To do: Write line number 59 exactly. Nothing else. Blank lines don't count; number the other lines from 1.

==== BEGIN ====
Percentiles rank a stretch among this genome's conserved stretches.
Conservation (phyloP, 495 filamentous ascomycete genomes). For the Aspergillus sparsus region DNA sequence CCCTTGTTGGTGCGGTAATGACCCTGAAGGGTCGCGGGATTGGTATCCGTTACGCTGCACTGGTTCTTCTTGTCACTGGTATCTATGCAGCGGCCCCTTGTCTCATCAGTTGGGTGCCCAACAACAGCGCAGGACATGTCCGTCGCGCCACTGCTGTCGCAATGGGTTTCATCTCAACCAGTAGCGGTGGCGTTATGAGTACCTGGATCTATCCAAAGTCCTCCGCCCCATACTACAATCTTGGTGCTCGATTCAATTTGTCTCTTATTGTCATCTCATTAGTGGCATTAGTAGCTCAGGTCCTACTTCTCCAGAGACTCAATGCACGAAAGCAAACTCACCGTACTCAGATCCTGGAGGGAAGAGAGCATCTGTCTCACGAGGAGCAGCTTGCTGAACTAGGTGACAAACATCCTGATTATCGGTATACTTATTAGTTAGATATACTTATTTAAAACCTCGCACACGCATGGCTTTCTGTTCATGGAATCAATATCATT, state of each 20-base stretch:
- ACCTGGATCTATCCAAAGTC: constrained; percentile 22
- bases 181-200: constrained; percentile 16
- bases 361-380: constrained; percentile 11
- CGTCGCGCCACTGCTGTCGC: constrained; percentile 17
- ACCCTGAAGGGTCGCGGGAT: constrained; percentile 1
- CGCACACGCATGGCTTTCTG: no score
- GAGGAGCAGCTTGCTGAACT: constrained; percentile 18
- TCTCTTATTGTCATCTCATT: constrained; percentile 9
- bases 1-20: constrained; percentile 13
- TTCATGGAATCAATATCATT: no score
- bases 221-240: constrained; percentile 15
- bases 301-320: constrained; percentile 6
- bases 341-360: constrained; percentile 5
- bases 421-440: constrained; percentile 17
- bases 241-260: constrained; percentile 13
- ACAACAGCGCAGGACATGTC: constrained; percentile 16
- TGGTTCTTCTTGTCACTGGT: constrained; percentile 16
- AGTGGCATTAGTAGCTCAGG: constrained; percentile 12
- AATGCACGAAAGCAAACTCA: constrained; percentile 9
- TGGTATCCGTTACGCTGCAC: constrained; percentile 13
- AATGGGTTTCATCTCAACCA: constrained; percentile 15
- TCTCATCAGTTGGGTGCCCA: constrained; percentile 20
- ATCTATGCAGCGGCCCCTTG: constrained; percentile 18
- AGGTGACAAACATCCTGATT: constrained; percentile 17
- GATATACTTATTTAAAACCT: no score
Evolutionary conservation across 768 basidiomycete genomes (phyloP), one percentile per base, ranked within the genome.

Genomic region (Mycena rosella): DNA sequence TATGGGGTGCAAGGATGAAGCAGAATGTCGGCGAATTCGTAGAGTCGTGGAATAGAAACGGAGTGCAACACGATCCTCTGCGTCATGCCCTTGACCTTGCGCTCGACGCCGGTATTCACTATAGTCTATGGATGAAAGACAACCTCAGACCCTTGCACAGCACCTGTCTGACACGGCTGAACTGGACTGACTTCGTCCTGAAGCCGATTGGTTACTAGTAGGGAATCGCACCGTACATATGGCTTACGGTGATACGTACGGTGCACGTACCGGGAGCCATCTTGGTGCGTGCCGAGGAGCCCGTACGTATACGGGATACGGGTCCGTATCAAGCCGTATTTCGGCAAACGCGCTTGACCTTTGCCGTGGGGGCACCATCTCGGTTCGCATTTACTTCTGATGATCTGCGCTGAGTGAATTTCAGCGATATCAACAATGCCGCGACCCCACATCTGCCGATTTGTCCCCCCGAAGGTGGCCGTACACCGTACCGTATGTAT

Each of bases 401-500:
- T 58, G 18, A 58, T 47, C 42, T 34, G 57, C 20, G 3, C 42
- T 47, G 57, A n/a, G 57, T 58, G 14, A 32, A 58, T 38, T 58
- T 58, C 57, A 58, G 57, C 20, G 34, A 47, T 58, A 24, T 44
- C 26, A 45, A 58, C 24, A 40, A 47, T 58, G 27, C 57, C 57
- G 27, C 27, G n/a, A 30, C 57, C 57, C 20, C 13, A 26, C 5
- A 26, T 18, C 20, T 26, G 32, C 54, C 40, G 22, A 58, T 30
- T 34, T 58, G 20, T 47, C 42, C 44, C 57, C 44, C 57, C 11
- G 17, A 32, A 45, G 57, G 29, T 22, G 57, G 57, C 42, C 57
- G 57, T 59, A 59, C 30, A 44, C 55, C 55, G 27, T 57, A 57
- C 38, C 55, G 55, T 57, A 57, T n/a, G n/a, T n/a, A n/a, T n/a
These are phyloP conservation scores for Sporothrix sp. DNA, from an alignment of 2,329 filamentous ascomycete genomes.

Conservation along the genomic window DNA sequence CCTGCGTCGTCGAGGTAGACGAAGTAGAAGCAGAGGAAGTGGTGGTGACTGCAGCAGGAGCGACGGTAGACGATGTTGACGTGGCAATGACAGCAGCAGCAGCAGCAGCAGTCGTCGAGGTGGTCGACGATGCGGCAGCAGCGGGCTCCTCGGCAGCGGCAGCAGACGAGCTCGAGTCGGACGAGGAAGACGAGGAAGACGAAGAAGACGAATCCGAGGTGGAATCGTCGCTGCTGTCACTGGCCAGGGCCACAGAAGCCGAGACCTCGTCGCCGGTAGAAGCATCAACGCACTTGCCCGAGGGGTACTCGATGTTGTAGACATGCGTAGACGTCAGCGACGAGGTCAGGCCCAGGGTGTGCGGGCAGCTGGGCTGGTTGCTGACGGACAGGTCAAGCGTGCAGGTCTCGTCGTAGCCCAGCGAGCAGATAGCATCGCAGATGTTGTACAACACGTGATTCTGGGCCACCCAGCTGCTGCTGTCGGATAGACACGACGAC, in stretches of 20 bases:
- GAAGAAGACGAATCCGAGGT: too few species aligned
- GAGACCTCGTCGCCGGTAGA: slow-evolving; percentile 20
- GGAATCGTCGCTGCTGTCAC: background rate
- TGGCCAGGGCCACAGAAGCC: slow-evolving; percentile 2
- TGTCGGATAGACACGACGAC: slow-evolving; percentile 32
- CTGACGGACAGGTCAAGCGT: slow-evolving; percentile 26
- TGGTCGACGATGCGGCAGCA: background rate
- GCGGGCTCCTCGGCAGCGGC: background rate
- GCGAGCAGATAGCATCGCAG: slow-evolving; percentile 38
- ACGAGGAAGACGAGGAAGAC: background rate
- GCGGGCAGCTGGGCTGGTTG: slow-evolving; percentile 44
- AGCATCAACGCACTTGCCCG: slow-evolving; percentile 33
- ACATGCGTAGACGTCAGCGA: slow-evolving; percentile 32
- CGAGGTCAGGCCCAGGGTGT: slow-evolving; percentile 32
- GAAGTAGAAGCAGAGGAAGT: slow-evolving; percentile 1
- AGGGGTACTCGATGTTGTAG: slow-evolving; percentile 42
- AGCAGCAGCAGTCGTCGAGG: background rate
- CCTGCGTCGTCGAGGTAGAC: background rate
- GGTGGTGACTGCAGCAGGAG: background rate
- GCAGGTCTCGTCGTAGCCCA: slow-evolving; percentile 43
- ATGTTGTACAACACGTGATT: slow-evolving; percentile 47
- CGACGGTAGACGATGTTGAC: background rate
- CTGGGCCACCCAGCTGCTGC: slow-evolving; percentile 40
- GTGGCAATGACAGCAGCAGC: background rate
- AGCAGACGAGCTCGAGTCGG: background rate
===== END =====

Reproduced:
- AGCAGCAGCAGTCGTCGAGG: background rate